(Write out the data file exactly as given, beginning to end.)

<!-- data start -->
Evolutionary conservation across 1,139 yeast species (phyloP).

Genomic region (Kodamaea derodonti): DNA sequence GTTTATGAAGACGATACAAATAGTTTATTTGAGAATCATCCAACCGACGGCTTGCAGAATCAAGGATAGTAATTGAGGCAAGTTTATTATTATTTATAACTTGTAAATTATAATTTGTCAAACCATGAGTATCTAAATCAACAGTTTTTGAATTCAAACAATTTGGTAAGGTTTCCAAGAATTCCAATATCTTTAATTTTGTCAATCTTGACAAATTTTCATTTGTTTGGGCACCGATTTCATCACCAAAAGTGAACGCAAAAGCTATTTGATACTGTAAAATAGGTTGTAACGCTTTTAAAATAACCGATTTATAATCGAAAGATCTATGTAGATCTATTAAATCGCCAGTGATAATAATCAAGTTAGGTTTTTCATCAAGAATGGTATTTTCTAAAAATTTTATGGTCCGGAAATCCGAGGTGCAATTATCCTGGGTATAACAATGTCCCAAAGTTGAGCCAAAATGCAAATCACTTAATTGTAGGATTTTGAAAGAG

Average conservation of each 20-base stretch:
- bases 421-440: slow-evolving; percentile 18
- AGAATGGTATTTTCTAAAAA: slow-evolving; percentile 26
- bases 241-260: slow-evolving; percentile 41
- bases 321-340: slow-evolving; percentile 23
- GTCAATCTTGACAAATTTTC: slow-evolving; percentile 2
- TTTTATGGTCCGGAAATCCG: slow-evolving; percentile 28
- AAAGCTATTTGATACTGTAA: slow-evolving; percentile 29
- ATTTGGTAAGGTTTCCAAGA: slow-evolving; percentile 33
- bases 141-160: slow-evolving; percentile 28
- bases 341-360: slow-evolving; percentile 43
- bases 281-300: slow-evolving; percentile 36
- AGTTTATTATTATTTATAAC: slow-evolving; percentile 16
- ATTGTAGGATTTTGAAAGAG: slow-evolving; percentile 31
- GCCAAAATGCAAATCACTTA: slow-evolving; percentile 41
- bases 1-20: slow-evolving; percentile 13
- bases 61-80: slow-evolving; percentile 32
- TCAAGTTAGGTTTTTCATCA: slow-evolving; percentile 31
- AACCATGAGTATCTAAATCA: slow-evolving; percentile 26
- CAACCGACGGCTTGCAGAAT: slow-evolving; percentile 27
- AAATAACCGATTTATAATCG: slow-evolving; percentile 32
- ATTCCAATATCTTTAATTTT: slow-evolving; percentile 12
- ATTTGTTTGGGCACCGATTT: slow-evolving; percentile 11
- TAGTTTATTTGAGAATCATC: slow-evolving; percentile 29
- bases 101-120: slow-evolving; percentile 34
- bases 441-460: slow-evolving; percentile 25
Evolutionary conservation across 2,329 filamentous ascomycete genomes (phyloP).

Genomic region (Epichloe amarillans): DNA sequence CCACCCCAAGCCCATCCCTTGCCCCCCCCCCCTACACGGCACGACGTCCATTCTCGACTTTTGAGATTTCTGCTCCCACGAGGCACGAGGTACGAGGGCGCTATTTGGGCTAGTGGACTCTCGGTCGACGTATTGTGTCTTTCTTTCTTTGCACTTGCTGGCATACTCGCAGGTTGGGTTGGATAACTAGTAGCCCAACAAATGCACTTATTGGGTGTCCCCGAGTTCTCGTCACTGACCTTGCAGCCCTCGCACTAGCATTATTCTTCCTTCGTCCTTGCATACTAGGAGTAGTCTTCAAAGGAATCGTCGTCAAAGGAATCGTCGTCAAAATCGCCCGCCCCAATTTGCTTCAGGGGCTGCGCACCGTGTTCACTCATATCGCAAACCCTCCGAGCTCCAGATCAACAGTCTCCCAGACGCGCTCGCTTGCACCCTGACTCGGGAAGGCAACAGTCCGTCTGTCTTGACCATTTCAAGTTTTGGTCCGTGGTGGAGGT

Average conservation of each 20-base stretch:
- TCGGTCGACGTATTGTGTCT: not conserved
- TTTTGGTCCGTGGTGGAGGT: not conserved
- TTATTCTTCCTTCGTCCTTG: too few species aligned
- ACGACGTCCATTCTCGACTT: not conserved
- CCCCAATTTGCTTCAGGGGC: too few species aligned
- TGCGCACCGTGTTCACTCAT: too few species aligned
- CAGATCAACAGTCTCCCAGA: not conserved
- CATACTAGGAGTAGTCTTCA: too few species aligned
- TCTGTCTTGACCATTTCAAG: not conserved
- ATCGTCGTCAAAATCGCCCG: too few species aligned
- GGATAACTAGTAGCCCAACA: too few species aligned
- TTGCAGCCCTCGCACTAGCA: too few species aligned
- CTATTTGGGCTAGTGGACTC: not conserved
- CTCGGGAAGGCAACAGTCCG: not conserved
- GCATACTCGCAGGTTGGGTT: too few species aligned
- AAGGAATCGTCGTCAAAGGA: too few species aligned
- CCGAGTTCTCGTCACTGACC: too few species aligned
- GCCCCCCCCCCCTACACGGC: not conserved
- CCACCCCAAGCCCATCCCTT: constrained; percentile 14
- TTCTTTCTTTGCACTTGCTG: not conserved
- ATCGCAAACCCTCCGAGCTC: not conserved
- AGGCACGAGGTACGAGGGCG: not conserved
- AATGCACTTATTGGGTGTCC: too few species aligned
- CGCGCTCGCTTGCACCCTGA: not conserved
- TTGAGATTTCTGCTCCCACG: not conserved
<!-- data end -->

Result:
Evolutionary conservation across 1,139 yeast species (phyloP).

Genomic region (Kodamaea derodonti): DNA sequence GTTTATGAAGACGATACAAATAGTTTATTTGAGAATCATCCAACCGACGGCTTGCAGAATCAAGGATAGTAATTGAGGCAAGTTTATTATTATTTATAACTTGTAAATTATAATTTGTCAAACCATGAGTATCTAAATCAACAGTTTTTGAATTCAAACAATTTGGTAAGGTTTCCAAGAATTCCAATATCTTTAATTTTGTCAATCTTGACAAATTTTCATTTGTTTGGGCACCGATTTCATCACCAAAAGTGAACGCAAAAGCTATTTGATACTGTAAAATAGGTTGTAACGCTTTTAAAATAACCGATTTATAATCGAAAGATCTATGTAGATCTATTAAATCGCCAGTGATAATAATCAAGTTAGGTTTTTCATCAAGAATGGTATTTTCTAAAAATTTTATGGTCCGGAAATCCGAGGTGCAATTATCCTGGGTATAACAATGTCCCAAAGTTGAGCCAAAATGCAAATCACTTAATTGTAGGATTTTGAAAGAG

Average conservation of each 20-base stretch:
- bases 421-440: slow-evolving; percentile 18
- AGAATGGTATTTTCTAAAAA: slow-evolving; percentile 26
- bases 241-260: slow-evolving; percentile 41
- bases 321-340: slow-evolving; percentile 23
- GTCAATCTTGACAAATTTTC: slow-evolving; percentile 2
- TTTTATGGTCCGGAAATCCG: slow-evolving; percentile 28
- AAAGCTATTTGATACTGTAA: slow-evolving; percentile 29
- ATTTGGTAAGGTTTCCAAGA: slow-evolving; percentile 33
- bases 141-160: slow-evolving; percentile 28
- bases 341-360: slow-evolving; percentile 43
- bases 281-300: slow-evolving; percentile 36
- AGTTTATTATTATTTATAAC: slow-evolving; percentile 16
- ATTGTAGGATTTTGAAAGAG: slow-evolving; percentile 31
- GCCAAAATGCAAATCACTTA: slow-evolving; percentile 41
- bases 1-20: slow-evolving; percentile 13
- bases 61-80: slow-evolving; percentile 32
- TCAAGTTAGGTTTTTCATCA: slow-evolving; percentile 31
- AACCATGAGTATCTAAATCA: slow-evolving; percentile 26
- CAACCGACGGCTTGCAGAAT: slow-evolving; percentile 27
- AAATAACCGATTTATAATCG: slow-evolving; percentile 32
- ATTCCAATATCTTTAATTTT: slow-evolving; percentile 12
- ATTTGTTTGGGCACCGATTT: slow-evolving; percentile 11
- TAGTTTATTTGAGAATCATC: slow-evolving; percentile 29
- bases 101-120: slow-evolving; percentile 34
- bases 441-460: slow-evolving; percentile 25
Evolutionary conservation across 2,329 filamentous ascomycete genomes (phyloP).

Genomic region (Epichloe amarillans): DNA sequence CCACCCCAAGCCCATCCCTTGCCCCCCCCCCCTACACGGCACGACGTCCATTCTCGACTTTTGAGATTTCTGCTCCCACGAGGCACGAGGTACGAGGGCGCTATTTGGGCTAGTGGACTCTCGGTCGACGTATTGTGTCTTTCTTTCTTTGCACTTGCTGGCATACTCGCAGGTTGGGTTGGATAACTAGTAGCCCAACAAATGCACTTATTGGGTGTCCCCGAGTTCTCGTCACTGACCTTGCAGCCCTCGCACTAGCATTATTCTTCCTTCGTCCTTGCATACTAGGAGTAGTCTTCAAAGGAATCGTCGTCAAAGGAATCGTCGTCAAAATCGCCCGCCCCAATTTGCTTCAGGGGCTGCGCACCGTGTTCACTCATATCGCAAACCCTCCGAGCTCCAGATCAACAGTCTCCCAGACGCGCTCGCTTGCACCCTGACTCGGGAAGGCAACAGTCCGTCTGTCTTGACCATTTCAAGTTTTGGTCCGTGGTGGAGGT

Average conservation of each 20-base stretch:
- TCGGTCGACGTATTGTGTCT: not conserved
- TTTTGGTCCGTGGTGGAGGT: not conserved
- TTATTCTTCCTTCGTCCTTG: too few species aligned
- ACGACGTCCATTCTCGACTT: not conserved
- CCCCAATTTGCTTCAGGGGC: too few species aligned
- TGCGCACCGTGTTCACTCAT: too few species aligned
- CAGATCAACAGTCTCCCAGA: not conserved
- CATACTAGGAGTAGTCTTCA: too few species aligned
- TCTGTCTTGACCATTTCAAG: not conserved
- ATCGTCGTCAAAATCGCCCG: too few species aligned
- GGATAACTAGTAGCCCAACA: too few species aligned
- TTGCAGCCCTCGCACTAGCA: too few species aligned
- CTATTTGGGCTAGTGGACTC: not conserved
- CTCGGGAAGGCAACAGTCCG: not conserved
- GCATACTCGCAGGTTGGGTT: too few species aligned
- AAGGAATCGTCGTCAAAGGA: too few species aligned
- CCGAGTTCTCGTCACTGACC: too few species aligned
- GCCCCCCCCCCCTACACGGC: not conserved
- CCACCCCAAGCCCATCCCTT: constrained; percentile 14
- TTCTTTCTTTGCACTTGCTG: not conserved
- ATCGCAAACCCTCCGAGCTC: not conserved
- AGGCACGAGGTACGAGGGCG: not conserved
- AATGCACTTATTGGGTGTCC: too few species aligned
- CGCGCTCGCTTGCACCCTGA: not conserved
- TTGAGATTTCTGCTCCCACG: not conserved